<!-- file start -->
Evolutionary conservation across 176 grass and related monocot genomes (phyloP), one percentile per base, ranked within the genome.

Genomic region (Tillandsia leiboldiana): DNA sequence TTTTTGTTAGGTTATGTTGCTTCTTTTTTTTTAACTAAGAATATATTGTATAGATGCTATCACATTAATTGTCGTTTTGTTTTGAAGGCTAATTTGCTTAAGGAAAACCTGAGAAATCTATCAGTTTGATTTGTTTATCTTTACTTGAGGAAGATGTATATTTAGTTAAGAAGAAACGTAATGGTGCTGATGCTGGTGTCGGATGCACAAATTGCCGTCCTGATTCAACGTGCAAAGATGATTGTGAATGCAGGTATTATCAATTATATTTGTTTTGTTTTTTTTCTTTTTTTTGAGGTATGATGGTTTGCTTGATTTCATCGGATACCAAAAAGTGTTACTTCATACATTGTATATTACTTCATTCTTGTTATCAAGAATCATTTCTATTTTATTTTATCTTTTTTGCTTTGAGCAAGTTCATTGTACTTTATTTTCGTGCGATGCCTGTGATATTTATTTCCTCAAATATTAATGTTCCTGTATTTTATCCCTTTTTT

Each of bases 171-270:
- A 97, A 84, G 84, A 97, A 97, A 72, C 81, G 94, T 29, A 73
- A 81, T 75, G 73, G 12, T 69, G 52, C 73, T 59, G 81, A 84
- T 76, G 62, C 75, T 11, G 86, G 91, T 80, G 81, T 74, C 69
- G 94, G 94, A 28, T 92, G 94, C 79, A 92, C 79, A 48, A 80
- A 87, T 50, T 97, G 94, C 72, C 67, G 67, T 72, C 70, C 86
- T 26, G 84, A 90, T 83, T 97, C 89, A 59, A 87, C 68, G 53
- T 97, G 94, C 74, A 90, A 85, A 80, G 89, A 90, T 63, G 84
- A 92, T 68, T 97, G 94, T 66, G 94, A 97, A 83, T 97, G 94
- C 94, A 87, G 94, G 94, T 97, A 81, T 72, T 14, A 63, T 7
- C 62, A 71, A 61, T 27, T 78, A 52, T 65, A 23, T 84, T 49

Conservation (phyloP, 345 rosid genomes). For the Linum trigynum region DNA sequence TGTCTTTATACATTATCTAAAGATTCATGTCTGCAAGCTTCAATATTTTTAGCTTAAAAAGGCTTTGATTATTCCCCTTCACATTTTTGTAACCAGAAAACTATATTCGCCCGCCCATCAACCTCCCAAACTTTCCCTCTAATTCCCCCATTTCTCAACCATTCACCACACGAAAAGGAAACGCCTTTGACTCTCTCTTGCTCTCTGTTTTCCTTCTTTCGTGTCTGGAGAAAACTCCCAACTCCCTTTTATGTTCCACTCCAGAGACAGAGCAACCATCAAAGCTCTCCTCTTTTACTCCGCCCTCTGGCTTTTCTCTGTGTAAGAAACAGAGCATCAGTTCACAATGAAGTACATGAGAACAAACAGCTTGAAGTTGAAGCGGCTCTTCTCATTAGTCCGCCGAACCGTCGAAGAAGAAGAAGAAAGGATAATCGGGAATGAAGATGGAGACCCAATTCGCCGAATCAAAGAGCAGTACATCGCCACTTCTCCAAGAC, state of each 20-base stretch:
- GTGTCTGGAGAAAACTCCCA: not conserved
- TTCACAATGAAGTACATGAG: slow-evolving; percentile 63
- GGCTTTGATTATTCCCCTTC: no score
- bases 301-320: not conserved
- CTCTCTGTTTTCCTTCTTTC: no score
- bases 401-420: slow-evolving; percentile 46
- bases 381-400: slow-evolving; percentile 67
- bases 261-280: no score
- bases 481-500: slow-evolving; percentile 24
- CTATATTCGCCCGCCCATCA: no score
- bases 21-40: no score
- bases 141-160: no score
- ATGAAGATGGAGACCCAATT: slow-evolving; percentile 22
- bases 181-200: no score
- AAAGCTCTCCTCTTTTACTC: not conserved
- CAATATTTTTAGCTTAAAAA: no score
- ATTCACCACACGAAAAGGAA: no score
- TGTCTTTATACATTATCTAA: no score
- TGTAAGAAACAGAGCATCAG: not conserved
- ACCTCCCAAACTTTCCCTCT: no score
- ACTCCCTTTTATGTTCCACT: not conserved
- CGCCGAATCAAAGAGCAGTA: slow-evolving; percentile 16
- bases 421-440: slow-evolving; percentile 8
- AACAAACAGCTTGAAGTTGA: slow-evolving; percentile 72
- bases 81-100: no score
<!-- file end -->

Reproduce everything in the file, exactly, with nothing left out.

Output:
Evolutionary conservation across 176 grass and related monocot genomes (phyloP), one percentile per base, ranked within the genome.

Genomic region (Tillandsia leiboldiana): DNA sequence TTTTTGTTAGGTTATGTTGCTTCTTTTTTTTTAACTAAGAATATATTGTATAGATGCTATCACATTAATTGTCGTTTTGTTTTGAAGGCTAATTTGCTTAAGGAAAACCTGAGAAATCTATCAGTTTGATTTGTTTATCTTTACTTGAGGAAGATGTATATTTAGTTAAGAAGAAACGTAATGGTGCTGATGCTGGTGTCGGATGCACAAATTGCCGTCCTGATTCAACGTGCAAAGATGATTGTGAATGCAGGTATTATCAATTATATTTGTTTTGTTTTTTTTCTTTTTTTTGAGGTATGATGGTTTGCTTGATTTCATCGGATACCAAAAAGTGTTACTTCATACATTGTATATTACTTCATTCTTGTTATCAAGAATCATTTCTATTTTATTTTATCTTTTTTGCTTTGAGCAAGTTCATTGTACTTTATTTTCGTGCGATGCCTGTGATATTTATTTCCTCAAATATTAATGTTCCTGTATTTTATCCCTTTTTT

Each of bases 171-270:
- A 97, A 84, G 84, A 97, A 97, A 72, C 81, G 94, T 29, A 73
- A 81, T 75, G 73, G 12, T 69, G 52, C 73, T 59, G 81, A 84
- T 76, G 62, C 75, T 11, G 86, G 91, T 80, G 81, T 74, C 69
- G 94, G 94, A 28, T 92, G 94, C 79, A 92, C 79, A 48, A 80
- A 87, T 50, T 97, G 94, C 72, C 67, G 67, T 72, C 70, C 86
- T 26, G 84, A 90, T 83, T 97, C 89, A 59, A 87, C 68, G 53
- T 97, G 94, C 74, A 90, A 85, A 80, G 89, A 90, T 63, G 84
- A 92, T 68, T 97, G 94, T 66, G 94, A 97, A 83, T 97, G 94
- C 94, A 87, G 94, G 94, T 97, A 81, T 72, T 14, A 63, T 7
- C 62, A 71, A 61, T 27, T 78, A 52, T 65, A 23, T 84, T 49

Conservation (phyloP, 345 rosid genomes). For the Linum trigynum region DNA sequence TGTCTTTATACATTATCTAAAGATTCATGTCTGCAAGCTTCAATATTTTTAGCTTAAAAAGGCTTTGATTATTCCCCTTCACATTTTTGTAACCAGAAAACTATATTCGCCCGCCCATCAACCTCCCAAACTTTCCCTCTAATTCCCCCATTTCTCAACCATTCACCACACGAAAAGGAAACGCCTTTGACTCTCTCTTGCTCTCTGTTTTCCTTCTTTCGTGTCTGGAGAAAACTCCCAACTCCCTTTTATGTTCCACTCCAGAGACAGAGCAACCATCAAAGCTCTCCTCTTTTACTCCGCCCTCTGGCTTTTCTCTGTGTAAGAAACAGAGCATCAGTTCACAATGAAGTACATGAGAACAAACAGCTTGAAGTTGAAGCGGCTCTTCTCATTAGTCCGCCGAACCGTCGAAGAAGAAGAAGAAAGGATAATCGGGAATGAAGATGGAGACCCAATTCGCCGAATCAAAGAGCAGTACATCGCCACTTCTCCAAGAC, state of each 20-base stretch:
- GTGTCTGGAGAAAACTCCCA: not conserved
- TTCACAATGAAGTACATGAG: slow-evolving; percentile 63
- GGCTTTGATTATTCCCCTTC: no score
- bases 301-320: not conserved
- CTCTCTGTTTTCCTTCTTTC: no score
- bases 401-420: slow-evolving; percentile 46
- bases 381-400: slow-evolving; percentile 67
- bases 261-280: no score
- bases 481-500: slow-evolving; percentile 24
- CTATATTCGCCCGCCCATCA: no score
- bases 21-40: no score
- bases 141-160: no score
- ATGAAGATGGAGACCCAATT: slow-evolving; percentile 22
- bases 181-200: no score
- AAAGCTCTCCTCTTTTACTC: not conserved
- CAATATTTTTAGCTTAAAAA: no score
- ATTCACCACACGAAAAGGAA: no score
- TGTCTTTATACATTATCTAA: no score
- TGTAAGAAACAGAGCATCAG: not conserved
- ACCTCCCAAACTTTCCCTCT: no score
- ACTCCCTTTTATGTTCCACT: not conserved
- CGCCGAATCAAAGAGCAGTA: slow-evolving; percentile 16
- bases 421-440: slow-evolving; percentile 8
- AACAAACAGCTTGAAGTTGA: slow-evolving; percentile 72
- bases 81-100: no score